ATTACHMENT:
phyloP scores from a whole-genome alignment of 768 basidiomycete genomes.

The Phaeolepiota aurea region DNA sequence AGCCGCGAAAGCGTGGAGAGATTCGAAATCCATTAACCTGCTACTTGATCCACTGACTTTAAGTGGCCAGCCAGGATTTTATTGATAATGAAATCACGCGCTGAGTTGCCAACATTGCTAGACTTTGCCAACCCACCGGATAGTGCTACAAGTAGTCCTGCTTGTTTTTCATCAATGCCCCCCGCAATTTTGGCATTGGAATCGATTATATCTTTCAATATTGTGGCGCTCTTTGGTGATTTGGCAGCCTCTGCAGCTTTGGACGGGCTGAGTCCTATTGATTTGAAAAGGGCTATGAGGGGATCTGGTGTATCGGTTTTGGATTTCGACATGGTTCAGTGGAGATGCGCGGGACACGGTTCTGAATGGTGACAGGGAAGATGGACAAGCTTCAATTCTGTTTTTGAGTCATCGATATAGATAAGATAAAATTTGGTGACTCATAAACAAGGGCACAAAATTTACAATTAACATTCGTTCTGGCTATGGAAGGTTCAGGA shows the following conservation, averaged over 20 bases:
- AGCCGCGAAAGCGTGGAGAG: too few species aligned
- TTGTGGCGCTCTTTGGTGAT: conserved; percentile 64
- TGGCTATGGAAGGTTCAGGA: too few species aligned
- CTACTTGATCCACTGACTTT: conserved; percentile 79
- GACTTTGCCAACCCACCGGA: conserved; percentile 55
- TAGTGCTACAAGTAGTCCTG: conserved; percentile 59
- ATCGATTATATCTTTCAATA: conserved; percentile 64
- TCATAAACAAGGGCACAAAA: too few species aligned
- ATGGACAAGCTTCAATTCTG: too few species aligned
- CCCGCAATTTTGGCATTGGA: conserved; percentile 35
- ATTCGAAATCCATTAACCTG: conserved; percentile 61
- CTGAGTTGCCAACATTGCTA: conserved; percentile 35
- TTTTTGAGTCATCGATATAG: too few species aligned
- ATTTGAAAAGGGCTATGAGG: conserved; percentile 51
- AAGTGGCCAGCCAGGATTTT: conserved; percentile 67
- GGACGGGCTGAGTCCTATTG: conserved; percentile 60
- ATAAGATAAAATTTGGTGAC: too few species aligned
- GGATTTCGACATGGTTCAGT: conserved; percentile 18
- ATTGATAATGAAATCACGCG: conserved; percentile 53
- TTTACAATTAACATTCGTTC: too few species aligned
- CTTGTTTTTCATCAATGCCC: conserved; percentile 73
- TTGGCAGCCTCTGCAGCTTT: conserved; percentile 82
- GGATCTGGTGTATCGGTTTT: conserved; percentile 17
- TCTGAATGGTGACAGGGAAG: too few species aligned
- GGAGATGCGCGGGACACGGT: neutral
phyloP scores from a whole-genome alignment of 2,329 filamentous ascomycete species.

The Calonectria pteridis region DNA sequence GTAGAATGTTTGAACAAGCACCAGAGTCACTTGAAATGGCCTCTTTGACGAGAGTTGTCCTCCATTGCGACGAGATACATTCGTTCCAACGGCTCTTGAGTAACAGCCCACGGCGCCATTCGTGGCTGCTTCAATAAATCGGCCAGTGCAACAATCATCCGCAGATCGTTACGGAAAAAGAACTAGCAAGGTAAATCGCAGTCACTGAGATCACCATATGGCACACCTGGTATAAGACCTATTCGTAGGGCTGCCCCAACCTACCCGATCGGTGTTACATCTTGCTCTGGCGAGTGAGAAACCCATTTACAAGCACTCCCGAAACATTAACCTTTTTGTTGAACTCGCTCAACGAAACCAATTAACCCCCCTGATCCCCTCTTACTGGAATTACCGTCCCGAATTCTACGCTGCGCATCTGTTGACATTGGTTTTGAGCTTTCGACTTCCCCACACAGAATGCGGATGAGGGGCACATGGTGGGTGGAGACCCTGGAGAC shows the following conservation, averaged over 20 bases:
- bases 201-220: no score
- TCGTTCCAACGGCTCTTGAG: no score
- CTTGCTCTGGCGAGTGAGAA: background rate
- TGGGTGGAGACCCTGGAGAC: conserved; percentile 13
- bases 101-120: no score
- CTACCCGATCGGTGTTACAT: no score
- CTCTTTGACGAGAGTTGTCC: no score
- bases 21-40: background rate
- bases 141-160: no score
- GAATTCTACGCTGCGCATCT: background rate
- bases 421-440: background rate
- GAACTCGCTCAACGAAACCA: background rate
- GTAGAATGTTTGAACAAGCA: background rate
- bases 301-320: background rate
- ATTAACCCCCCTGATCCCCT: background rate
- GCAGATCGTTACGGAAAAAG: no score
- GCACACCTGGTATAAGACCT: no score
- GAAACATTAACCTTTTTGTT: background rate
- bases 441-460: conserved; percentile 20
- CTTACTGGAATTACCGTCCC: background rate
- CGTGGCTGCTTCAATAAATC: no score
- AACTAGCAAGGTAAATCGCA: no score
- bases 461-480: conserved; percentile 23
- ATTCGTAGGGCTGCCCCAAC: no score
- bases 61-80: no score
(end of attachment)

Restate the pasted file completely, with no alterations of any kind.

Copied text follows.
phyloP scores from a whole-genome alignment of 768 basidiomycete genomes.

The Phaeolepiota aurea region DNA sequence AGCCGCGAAAGCGTGGAGAGATTCGAAATCCATTAACCTGCTACTTGATCCACTGACTTTAAGTGGCCAGCCAGGATTTTATTGATAATGAAATCACGCGCTGAGTTGCCAACATTGCTAGACTTTGCCAACCCACCGGATAGTGCTACAAGTAGTCCTGCTTGTTTTTCATCAATGCCCCCCGCAATTTTGGCATTGGAATCGATTATATCTTTCAATATTGTGGCGCTCTTTGGTGATTTGGCAGCCTCTGCAGCTTTGGACGGGCTGAGTCCTATTGATTTGAAAAGGGCTATGAGGGGATCTGGTGTATCGGTTTTGGATTTCGACATGGTTCAGTGGAGATGCGCGGGACACGGTTCTGAATGGTGACAGGGAAGATGGACAAGCTTCAATTCTGTTTTTGAGTCATCGATATAGATAAGATAAAATTTGGTGACTCATAAACAAGGGCACAAAATTTACAATTAACATTCGTTCTGGCTATGGAAGGTTCAGGA shows the following conservation, averaged over 20 bases:
- AGCCGCGAAAGCGTGGAGAG: too few species aligned
- TTGTGGCGCTCTTTGGTGAT: conserved; percentile 64
- TGGCTATGGAAGGTTCAGGA: too few species aligned
- CTACTTGATCCACTGACTTT: conserved; percentile 79
- GACTTTGCCAACCCACCGGA: conserved; percentile 55
- TAGTGCTACAAGTAGTCCTG: conserved; percentile 59
- ATCGATTATATCTTTCAATA: conserved; percentile 64
- TCATAAACAAGGGCACAAAA: too few species aligned
- ATGGACAAGCTTCAATTCTG: too few species aligned
- CCCGCAATTTTGGCATTGGA: conserved; percentile 35
- ATTCGAAATCCATTAACCTG: conserved; percentile 61
- CTGAGTTGCCAACATTGCTA: conserved; percentile 35
- TTTTTGAGTCATCGATATAG: too few species aligned
- ATTTGAAAAGGGCTATGAGG: conserved; percentile 51
- AAGTGGCCAGCCAGGATTTT: conserved; percentile 67
- GGACGGGCTGAGTCCTATTG: conserved; percentile 60
- ATAAGATAAAATTTGGTGAC: too few species aligned
- GGATTTCGACATGGTTCAGT: conserved; percentile 18
- ATTGATAATGAAATCACGCG: conserved; percentile 53
- TTTACAATTAACATTCGTTC: too few species aligned
- CTTGTTTTTCATCAATGCCC: conserved; percentile 73
- TTGGCAGCCTCTGCAGCTTT: conserved; percentile 82
- GGATCTGGTGTATCGGTTTT: conserved; percentile 17
- TCTGAATGGTGACAGGGAAG: too few species aligned
- GGAGATGCGCGGGACACGGT: neutral
phyloP scores from a whole-genome alignment of 2,329 filamentous ascomycete species.

The Calonectria pteridis region DNA sequence GTAGAATGTTTGAACAAGCACCAGAGTCACTTGAAATGGCCTCTTTGACGAGAGTTGTCCTCCATTGCGACGAGATACATTCGTTCCAACGGCTCTTGAGTAACAGCCCACGGCGCCATTCGTGGCTGCTTCAATAAATCGGCCAGTGCAACAATCATCCGCAGATCGTTACGGAAAAAGAACTAGCAAGGTAAATCGCAGTCACTGAGATCACCATATGGCACACCTGGTATAAGACCTATTCGTAGGGCTGCCCCAACCTACCCGATCGGTGTTACATCTTGCTCTGGCGAGTGAGAAACCCATTTACAAGCACTCCCGAAACATTAACCTTTTTGTTGAACTCGCTCAACGAAACCAATTAACCCCCCTGATCCCCTCTTACTGGAATTACCGTCCCGAATTCTACGCTGCGCATCTGTTGACATTGGTTTTGAGCTTTCGACTTCCCCACACAGAATGCGGATGAGGGGCACATGGTGGGTGGAGACCCTGGAGAC shows the following conservation, averaged over 20 bases:
- bases 201-220: no score
- TCGTTCCAACGGCTCTTGAG: no score
- CTTGCTCTGGCGAGTGAGAA: background rate
- TGGGTGGAGACCCTGGAGAC: conserved; percentile 13
- bases 101-120: no score
- CTACCCGATCGGTGTTACAT: no score
- CTCTTTGACGAGAGTTGTCC: no score
- bases 21-40: background rate
- bases 141-160: no score
- GAATTCTACGCTGCGCATCT: background rate
- bases 421-440: background rate
- GAACTCGCTCAACGAAACCA: background rate
- GTAGAATGTTTGAACAAGCA: background rate
- bases 301-320: background rate
- ATTAACCCCCCTGATCCCCT: background rate
- GCAGATCGTTACGGAAAAAG: no score
- GCACACCTGGTATAAGACCT: no score
- GAAACATTAACCTTTTTGTT: background rate
- bases 441-460: conserved; percentile 20
- CTTACTGGAATTACCGTCCC: background rate
- CGTGGCTGCTTCAATAAATC: no score
- AACTAGCAAGGTAAATCGCA: no score
- bases 461-480: conserved; percentile 23
- ATTCGTAGGGCTGCCCCAAC: no score
- bases 61-80: no score